Anything that is in the world when you’re born is normal and ordinary and is just a natural part of the way the world works. Anything that’s invented between when you’re fifteen and thirty-five is new and exciting and revolutionary and you can probably get a career in it. Anything invented after you’re thirty-five is against the natural order of things.

There are examples, even today, of people who prefer mobile access to the Internet to using a desktop: the entire country of Japan, for instance. Many of them could easily afford desktops, but overwhelmingly they choose mobile phones as the mechanism they use for accessing the Internet.

So unless there are some actual things that can be pointed out as to why Mobile access is second-class (and I swear, if someone says Flash, I quit)….I’m calling this cultural and historic bias.

There's an app for that – OITP Brief on Mobile

The American Library Association Office of Information Technology Policy, better known as ALA-OITP, just released their Policy Brief on Mobile Tech, There’s an App for That! Libraries and Mobile Technology: An Introduction to Public Policy Considerations. Written by Timothy Vollmer, formerly of OITP and now working for Creative Commons, it’s a great “state of the union” brief on Mobile tech, and how it effects the library world in the current and near-future time frame.

I was honored to have been an early reader on this piece, and to have been able to give feedback to Timothy as he worked it up. If you have any interest at all about the future of libraries and the mobile world, this is a must read.

OLITA Digital Odyssey 2010

I had a fabulous time in Toronto with the Ontario Library Information Technology Association over the weekend at their 2010 Digital Odyssey event. In addition to getting to see old friends, I had the opportunity to meet some new ones, and generally meet some amazing librarians. I was really impressed with the quality of presentations that were done at Digital Odyssey.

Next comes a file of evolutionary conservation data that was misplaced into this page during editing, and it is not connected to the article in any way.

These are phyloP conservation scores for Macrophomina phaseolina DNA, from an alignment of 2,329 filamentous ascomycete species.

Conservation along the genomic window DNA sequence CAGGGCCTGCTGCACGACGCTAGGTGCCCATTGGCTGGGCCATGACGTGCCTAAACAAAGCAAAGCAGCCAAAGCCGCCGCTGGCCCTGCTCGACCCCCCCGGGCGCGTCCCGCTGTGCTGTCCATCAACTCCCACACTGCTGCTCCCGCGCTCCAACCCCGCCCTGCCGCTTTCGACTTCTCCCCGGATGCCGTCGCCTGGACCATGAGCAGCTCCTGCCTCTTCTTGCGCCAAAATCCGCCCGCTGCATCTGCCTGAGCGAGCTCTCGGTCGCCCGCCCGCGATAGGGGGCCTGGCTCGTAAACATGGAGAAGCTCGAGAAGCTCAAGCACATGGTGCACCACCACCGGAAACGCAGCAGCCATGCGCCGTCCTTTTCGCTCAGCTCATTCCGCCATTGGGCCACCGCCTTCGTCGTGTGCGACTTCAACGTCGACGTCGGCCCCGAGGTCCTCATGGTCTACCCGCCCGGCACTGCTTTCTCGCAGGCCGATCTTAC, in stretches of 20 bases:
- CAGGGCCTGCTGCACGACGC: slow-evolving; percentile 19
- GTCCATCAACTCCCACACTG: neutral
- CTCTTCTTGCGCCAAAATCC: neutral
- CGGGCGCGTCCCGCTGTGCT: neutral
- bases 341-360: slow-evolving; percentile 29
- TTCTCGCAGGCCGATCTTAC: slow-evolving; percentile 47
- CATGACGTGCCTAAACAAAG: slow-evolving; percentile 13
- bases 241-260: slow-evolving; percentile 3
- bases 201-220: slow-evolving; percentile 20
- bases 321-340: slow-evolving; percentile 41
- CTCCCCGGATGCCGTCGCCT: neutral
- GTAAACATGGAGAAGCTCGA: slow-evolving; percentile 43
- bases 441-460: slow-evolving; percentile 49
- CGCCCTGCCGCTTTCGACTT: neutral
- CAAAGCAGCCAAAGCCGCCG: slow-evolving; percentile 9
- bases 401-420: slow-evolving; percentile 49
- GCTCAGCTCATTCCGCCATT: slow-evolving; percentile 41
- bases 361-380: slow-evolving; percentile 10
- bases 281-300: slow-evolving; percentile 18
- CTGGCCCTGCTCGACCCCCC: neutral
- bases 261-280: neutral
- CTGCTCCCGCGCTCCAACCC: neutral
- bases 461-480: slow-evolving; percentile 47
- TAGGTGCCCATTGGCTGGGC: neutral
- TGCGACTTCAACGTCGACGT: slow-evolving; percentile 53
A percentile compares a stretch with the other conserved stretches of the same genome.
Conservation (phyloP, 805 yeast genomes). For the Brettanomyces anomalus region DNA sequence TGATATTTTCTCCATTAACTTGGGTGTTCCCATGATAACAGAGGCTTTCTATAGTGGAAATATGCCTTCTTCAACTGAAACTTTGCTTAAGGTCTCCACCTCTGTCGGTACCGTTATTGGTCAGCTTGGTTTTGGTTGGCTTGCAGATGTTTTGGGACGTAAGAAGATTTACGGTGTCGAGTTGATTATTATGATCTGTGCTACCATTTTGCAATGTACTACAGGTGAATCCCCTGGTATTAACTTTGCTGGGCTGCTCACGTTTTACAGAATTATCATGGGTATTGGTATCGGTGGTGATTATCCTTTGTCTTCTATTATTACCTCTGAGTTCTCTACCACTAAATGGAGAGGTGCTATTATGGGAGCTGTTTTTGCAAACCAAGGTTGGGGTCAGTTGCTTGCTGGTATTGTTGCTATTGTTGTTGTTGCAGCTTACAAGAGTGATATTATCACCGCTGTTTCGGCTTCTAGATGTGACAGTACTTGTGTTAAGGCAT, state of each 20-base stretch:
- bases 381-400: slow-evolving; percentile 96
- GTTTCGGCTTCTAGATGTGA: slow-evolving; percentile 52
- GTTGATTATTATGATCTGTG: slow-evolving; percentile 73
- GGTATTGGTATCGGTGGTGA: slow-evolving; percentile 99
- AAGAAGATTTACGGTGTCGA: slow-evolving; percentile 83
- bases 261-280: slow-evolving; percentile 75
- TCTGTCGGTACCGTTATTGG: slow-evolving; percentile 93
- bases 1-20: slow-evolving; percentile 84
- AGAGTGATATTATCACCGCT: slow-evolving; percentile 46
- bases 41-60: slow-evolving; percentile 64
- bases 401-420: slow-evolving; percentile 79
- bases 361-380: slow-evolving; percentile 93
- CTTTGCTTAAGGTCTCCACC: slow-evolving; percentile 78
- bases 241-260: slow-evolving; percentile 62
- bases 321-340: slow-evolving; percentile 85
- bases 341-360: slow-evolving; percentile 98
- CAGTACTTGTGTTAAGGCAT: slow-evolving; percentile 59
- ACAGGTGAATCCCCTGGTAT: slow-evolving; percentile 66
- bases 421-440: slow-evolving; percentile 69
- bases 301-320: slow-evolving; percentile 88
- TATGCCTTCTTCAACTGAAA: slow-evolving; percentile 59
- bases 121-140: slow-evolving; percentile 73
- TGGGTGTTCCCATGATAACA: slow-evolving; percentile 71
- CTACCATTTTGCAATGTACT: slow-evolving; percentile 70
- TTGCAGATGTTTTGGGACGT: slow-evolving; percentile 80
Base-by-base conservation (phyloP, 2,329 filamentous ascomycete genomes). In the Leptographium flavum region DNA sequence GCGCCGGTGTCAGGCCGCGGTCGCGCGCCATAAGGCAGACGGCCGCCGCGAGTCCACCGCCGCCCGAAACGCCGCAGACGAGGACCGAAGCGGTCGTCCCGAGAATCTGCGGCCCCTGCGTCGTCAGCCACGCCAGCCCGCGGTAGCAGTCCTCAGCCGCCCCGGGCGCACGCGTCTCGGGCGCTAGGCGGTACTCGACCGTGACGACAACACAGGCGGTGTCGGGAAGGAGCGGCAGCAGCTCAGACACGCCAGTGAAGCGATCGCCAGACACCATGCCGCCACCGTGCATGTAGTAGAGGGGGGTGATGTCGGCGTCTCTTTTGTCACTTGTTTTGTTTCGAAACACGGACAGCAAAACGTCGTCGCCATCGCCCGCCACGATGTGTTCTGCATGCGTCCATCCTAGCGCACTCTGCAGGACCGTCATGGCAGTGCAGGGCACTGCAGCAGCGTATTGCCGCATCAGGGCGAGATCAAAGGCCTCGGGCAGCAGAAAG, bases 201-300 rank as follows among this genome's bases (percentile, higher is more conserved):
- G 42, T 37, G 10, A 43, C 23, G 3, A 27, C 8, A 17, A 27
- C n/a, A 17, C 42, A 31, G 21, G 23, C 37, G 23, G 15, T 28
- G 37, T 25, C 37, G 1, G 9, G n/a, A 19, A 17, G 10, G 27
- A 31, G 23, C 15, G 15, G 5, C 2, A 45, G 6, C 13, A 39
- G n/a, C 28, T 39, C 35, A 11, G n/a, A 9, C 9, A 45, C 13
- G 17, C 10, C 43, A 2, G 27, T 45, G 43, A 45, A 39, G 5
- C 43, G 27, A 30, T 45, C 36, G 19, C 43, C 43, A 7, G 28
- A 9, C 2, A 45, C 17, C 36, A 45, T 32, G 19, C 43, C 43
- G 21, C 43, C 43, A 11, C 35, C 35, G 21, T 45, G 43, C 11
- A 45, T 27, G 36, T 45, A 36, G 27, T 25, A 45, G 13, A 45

Here is the keynote I gave on Friday morning…I hope that everyone enjoyed it! I’m working on getting audio of this put together, but it seems that Keynote isn’t happy with me again for some reason. I think I can fix this one, though, so look for audio/video over the next few days.

Heading to Toronto

This Friday I will be doing a keynote for the Ontario Library Information Technology Association‘s Digital Odyssey 2010, and I couldn’t be more excited. I have never had the opportunity to visit our neighbors to the North…I’m a southern boy, and the farthest north I’ve ever been is *looks at map*, at least by sheer latitude, Seattle, WA.

I will be talking about, unsurprisingly, Mobile, specifically the future of mobile and what we can expect to see in the next 3-5-10 years.

If anyone has absolute DO NOT MISS stuff for Toronto, please let me know. I won’t have a ton of time to look around, but I’d love to not waste the opportunity. For those of you that will be there, please excuse my horrific yet quaint Southern accent. 🙂

IOLUG 2010 Mobile Futures

Here are the slides for my presentation given today for the Indiana Online Library Users Group 2010 meeting. I actually did an audio capture of my talk, using the Keynote record function…and Keynote crashed halfway through the video render, corrupting the file and forcing me to roll back to a previous version of the file (go go Dropbox). *sigh* So disappointed to lose the audio, because I thought that it went really, really well. In any case, here are the slides. I suppose one day I’ll learn to stop trusting technology.

Libraries and Mobile Devices: Public Policy Considerations

This is a panel that I was a part of at ALA 2009 on the future of mobile….phenomenal panelists. I was especially geeked to finally get to meet Eli Neiburger. Anyway, we all had something to say about the future of mobile, and what libraries need to be worried about. Watch it, and let me know if you have any feedback. I’m always interested in what other librarians think about things like this…the future isn’t certain, and it’s always possible that I’m remarkably wrong. 🙂

Here’s part one:

And part two: